Granted I had not known Dr. Goodman as much as some of the other students and faculty, but in the small amount of time in which I knew him, he had had a huge impact on my life and I couldn’t believe he had died. I would never get another opportunity to tell him how much I loved his class or the fact that I was reading Buechner. Death was a foreign concept to me; I had lost grandparents, but I was too young to really remember their deaths. I went to class that day numb, not sure what to expect from the faculty or the students. When I got there, there wasn’t the usual bustle, instead everyone sat silently-not sure what to do. Dr. Canoy came in and gave some detail about how it happened and told us about a memorial service at 1 in the chapel. Then he told us we could leave and left himself. I didn’t know what to do; I was too stunned to just get up and leave. So I just sat in my seat and started crying. Claire Torrence was sitting beside me and offered me a tissue and we just sat there crying for I don’t know how long. Eventually I gathered myself enough to get up and walk back to my room; however, I knew I couldn’t sit in my room by myself, so I went to lunch in the cafeteria. Probably not the best idea, as I said before people can usually tell when something is wrong and so I spent my time in the cafeteria crying to my friends when they asked what was up. After lunch I went over to the chapel and found a seat next to a friend and once again started crying as people began sharing their stories about Dr. Goodman. I don’t think I have ever cried more in my life than I did that day. Death is not something I like to deal with, especially when it is premature.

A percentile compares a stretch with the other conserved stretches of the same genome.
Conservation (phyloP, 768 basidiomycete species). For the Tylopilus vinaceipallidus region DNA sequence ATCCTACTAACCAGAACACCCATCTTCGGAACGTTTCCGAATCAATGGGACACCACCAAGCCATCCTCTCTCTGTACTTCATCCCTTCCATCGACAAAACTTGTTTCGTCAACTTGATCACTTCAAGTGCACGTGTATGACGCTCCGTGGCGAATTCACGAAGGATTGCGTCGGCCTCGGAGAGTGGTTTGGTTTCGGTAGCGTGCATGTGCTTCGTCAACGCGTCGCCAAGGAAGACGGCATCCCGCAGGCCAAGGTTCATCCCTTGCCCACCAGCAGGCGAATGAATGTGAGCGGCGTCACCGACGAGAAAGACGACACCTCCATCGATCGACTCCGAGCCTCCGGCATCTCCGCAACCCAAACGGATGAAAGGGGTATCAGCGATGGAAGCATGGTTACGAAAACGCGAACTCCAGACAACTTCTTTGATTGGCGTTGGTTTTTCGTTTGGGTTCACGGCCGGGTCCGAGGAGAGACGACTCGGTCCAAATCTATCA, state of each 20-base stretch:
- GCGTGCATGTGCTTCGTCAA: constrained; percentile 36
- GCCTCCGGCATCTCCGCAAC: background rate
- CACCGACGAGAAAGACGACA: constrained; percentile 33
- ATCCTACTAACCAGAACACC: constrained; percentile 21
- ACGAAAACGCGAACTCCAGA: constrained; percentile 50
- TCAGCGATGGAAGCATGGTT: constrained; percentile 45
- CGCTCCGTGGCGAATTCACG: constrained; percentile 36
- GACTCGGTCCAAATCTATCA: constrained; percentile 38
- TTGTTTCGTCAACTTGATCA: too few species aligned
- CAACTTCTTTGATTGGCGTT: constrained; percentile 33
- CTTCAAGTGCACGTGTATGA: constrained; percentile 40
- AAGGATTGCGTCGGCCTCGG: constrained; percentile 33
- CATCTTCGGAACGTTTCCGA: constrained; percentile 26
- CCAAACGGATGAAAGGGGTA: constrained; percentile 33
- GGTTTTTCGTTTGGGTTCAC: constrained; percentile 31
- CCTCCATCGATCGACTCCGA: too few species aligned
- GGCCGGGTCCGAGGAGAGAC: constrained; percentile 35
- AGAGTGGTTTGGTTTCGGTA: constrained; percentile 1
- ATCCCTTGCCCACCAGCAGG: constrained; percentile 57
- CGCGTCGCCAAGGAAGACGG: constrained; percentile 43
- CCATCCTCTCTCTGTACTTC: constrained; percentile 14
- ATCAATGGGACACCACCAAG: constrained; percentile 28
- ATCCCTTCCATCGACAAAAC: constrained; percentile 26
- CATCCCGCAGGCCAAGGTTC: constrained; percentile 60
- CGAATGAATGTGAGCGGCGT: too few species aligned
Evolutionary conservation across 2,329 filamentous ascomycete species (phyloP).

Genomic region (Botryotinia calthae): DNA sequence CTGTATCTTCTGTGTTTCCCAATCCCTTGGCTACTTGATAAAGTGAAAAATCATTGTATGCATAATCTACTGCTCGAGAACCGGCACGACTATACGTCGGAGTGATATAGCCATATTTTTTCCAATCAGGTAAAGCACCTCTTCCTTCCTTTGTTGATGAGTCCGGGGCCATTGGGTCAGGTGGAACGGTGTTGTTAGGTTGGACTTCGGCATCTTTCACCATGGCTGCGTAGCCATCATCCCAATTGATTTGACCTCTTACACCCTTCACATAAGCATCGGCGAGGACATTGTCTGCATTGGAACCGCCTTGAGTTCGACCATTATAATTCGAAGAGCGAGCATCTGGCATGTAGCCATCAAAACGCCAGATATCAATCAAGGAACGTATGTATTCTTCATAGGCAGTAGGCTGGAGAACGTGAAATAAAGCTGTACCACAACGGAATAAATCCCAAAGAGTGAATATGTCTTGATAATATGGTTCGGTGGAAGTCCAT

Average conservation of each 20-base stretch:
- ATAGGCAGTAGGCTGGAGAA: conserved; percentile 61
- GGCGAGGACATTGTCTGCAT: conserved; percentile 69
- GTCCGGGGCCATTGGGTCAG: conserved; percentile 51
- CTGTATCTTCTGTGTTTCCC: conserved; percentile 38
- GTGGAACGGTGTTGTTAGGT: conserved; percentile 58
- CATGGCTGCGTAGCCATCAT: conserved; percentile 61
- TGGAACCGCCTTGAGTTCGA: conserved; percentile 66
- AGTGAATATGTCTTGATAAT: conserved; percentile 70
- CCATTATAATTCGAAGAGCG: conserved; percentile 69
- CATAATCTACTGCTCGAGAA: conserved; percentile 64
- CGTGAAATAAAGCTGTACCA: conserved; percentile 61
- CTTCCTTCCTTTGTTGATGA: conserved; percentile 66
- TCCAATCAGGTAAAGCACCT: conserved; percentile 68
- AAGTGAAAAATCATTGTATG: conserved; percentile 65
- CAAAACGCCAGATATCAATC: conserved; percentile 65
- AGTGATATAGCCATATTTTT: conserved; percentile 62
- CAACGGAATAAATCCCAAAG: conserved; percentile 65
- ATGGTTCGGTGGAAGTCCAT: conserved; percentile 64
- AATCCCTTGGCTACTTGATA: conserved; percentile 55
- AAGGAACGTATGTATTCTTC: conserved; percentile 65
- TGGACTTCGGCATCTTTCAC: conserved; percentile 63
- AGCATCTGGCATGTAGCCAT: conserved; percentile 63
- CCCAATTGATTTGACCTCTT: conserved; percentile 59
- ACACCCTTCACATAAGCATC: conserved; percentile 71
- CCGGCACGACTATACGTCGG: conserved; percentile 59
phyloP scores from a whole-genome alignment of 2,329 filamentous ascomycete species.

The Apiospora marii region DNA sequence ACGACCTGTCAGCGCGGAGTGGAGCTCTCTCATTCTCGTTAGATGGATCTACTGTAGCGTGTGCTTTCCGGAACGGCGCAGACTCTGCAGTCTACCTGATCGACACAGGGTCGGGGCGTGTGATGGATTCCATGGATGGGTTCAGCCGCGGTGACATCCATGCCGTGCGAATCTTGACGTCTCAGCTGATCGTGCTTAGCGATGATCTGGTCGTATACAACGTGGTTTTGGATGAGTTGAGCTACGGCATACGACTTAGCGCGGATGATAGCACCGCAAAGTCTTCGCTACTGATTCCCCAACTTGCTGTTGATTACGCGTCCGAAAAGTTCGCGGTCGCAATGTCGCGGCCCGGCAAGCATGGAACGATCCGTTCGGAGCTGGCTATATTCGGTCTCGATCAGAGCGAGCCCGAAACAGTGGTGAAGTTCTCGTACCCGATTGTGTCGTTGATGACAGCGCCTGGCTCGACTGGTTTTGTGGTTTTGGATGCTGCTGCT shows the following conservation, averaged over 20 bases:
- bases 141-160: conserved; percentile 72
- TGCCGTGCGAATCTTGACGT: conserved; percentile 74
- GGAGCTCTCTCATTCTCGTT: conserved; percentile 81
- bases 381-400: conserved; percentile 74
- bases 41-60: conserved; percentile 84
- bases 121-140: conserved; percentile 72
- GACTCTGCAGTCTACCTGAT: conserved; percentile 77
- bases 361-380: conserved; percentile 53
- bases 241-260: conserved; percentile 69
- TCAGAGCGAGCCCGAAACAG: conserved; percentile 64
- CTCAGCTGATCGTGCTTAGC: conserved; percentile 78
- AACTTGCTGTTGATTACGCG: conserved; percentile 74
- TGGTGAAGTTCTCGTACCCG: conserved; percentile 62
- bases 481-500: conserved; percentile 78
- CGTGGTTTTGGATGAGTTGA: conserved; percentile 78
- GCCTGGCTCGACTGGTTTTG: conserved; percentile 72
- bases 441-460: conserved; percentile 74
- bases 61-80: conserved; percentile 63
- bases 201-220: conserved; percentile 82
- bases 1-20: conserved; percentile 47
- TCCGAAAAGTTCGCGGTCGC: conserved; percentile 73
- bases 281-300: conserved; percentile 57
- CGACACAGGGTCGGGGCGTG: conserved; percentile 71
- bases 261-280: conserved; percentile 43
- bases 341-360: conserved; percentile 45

When I had gotten over the initial grief of Dr. Goodman’s death (which lasted a number of days), I shifted to anger. It is very difficult to find comfort in God when you are experiencing so much pain and hurt. I was angry at the fact that people didn’t care; that they lived their lives as if nothing had happened. I was angry that we were starting up classes again so quickly, without giving students and faculty time to collect themselves. I was angry with every Sunday School answer that people gave me about death and how Dr. Goodman was in a better place, or my favorite ‘God must have needed him more than we did’. But most of all I was angry at God; angry that he took someone who I really admired and sought to learn from, angry that he had taken him when he was still young leaving behind a wife and two growing boys. I was angry that God wouldn’t answer my questions that I continued to raise before Him. I was so angry that I stopped talking with God; if he wasn’t going to talk to me, why should I bother talking to Him? Not only that but if I did have a good day, I felt guilty because I felt like I should be constantly mourning the loss of Dr. Goodman. I felt like no one understood what I was going through and so I kept it all inside, showing outwardly that I was upset, but choosing not to reveal what was going on and my anger about Dr. Goodman’s death.